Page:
POLICY BRIEFINGS


Hart Health Strategies provides a comprehensive policy briefing on a weekly basis. This in-depth health policy briefing is sent out at the beginning of each week. The health policy briefing recaps the previous week and previews the week ahead. It alerts clients to upcoming congressional hearings, newly introduced bills, regulatory announcements, and implementation activity related to the Patient Protection and Affordable Care Act (PPACA) and other health laws.


THIS WEEK'S BRIEFING - JUNE 1, 2020


WH to Push for Clean Surprise Billing Ban


The White House has pivoted to a new strategy for addressing surprise insurance gaps and plans to urge lawmakers to ban surprise medical bills altogether in the next coronavirus stimulus package. Previous proposals would have protected patients from surprise bills while setting parameters for reimbursement of out-of-network charges. The President had been on the record in support of a bipartisan proposal from the Senate Health, Education, Labor, and Pensions (HELP) Committee and the House Energy and Commerce Committee that would set benchmark pay rates for out-of-network services. The House Ways and Means Committee has introduced a competing proposal that would provide for an independent dispute resolution (IDR) process to settle provider-payer disputes. A clean ban on surprise billing would not mandate how doctors and hospitals recover their costs from insurers, leaving payment disputes to be resolved on a case-by-case basis. According to a congressional aide, the Congressional Budget Office (CBO) has advised that this plan would result in higher provider rates and increased premiums. An earlier coronavirus rescue package included a provision to cover the cost of COVID-19 testing, and the administration is requiring that providers agree to not send unexpected bills to coronavirus patients as a part of a $175 billion support fund.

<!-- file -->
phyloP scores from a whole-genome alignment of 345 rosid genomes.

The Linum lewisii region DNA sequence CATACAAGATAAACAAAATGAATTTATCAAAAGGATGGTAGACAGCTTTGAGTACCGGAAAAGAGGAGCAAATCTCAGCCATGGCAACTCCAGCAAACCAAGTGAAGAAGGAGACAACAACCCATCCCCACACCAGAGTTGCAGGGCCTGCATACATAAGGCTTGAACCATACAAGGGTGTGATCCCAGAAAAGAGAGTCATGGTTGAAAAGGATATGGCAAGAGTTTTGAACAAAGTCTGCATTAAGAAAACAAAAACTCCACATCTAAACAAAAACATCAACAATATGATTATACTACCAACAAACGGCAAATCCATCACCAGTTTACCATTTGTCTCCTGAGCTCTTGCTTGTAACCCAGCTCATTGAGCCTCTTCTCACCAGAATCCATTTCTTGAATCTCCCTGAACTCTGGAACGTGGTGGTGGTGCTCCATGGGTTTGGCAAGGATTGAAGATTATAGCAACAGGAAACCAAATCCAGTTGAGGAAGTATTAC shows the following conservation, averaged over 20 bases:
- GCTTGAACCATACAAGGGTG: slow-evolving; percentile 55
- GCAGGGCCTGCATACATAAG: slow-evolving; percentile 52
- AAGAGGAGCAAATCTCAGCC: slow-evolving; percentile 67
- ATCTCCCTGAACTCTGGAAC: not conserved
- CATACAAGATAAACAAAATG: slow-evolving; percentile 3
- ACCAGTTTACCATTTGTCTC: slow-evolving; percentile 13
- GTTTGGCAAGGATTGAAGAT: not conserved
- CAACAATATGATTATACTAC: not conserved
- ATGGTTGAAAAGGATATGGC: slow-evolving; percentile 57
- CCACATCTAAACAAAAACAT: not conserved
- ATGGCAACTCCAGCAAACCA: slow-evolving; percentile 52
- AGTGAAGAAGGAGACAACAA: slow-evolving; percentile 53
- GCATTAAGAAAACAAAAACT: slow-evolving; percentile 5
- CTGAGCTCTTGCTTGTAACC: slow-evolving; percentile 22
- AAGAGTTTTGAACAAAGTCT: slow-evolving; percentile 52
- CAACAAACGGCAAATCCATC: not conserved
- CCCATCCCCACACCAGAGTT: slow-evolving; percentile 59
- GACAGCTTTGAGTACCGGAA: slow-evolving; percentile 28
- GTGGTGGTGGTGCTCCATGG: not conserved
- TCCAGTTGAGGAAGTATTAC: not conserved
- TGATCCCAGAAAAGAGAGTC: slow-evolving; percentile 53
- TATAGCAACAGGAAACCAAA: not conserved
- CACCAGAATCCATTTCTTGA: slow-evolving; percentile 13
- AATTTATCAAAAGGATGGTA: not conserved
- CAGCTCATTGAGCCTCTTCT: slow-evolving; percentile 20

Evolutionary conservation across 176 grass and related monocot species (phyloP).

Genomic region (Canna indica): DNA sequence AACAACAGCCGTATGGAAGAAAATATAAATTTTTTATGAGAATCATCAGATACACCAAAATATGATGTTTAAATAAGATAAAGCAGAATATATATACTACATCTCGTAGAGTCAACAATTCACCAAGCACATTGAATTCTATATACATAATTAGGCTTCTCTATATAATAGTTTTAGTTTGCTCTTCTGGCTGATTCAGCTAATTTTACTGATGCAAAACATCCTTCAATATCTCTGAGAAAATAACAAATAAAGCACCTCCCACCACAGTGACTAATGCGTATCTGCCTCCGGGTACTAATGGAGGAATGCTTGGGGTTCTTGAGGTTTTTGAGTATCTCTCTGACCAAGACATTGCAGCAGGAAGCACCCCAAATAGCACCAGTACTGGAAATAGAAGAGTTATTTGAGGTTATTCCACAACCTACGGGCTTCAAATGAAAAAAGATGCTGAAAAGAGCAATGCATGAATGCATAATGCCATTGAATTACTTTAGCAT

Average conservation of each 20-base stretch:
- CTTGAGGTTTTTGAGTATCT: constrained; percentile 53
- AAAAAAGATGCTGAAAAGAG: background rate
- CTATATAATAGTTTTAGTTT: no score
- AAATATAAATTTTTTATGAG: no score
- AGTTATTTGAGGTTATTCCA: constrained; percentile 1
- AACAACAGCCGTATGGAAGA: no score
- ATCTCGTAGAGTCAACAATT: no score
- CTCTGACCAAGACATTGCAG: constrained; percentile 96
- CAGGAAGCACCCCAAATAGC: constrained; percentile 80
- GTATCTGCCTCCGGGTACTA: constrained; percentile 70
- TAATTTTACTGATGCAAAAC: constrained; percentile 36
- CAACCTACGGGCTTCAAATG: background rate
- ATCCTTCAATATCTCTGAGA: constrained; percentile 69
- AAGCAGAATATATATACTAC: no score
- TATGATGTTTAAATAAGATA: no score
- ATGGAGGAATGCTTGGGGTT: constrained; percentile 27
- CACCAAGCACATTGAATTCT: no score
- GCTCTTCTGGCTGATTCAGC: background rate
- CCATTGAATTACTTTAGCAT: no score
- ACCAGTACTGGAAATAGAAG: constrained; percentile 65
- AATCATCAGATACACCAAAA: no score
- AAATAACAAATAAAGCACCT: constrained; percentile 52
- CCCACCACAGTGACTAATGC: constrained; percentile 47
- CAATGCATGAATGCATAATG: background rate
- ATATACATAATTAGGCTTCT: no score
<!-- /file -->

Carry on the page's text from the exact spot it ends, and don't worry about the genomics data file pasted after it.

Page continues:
National Testing Strategy Delivered to Congress


The White House has delivered its congressionally mandated report on a national coronavirus testing strategy to Congress. According to the report, the U.S. had tested a total of 4.1 million people as of April 21, and states currently have the ability to perform more than 2 million tests per week. The administration also indicates that the proportion of positive test results is decreasing. While the report does not include a specific nationwide testing goal, it states that the federal government will continue to support and encourage states in their testing efforts. The plan includes broad recommendations, suggesting that states should aim to test at least 2 percent of their populations in May and June, bring positive test rates below 10 percent, and invest in a technology accelerator program to scale up testing. The plan also suggests that conducting approximately 300,000 test per day is a sufficient target. The report was strongly criticized by congressional Democrats, who argued that the White House failed to explain how their testing targets were set, how targets will be met, and how the administration will respond if targets are not achieved. A national testing strategy was required by the Paycheck Protection Program and Health Care Enhancement Act, which was signed into law on April 24.


Democrats Blast CDC Report on Racial Disparities for COVID-19


Democrats, including Rep. Robin Kelly (Ill.), Rep. Ayanna Pressley (Mass.) and Senate HELP Committee Ranking Member Patty Murray (Wash.) slammed federal health officials Wednesday, calling a report on the racial breakdown of cases and deaths from the coronavirus “pitiful” and saying it hurts efforts to target resources to communities of color. The report in question consisted of 2.5 pages to meet a mandate included in the Paycheck Protection Program and Health Care Enhancement Act passed by Congress in April.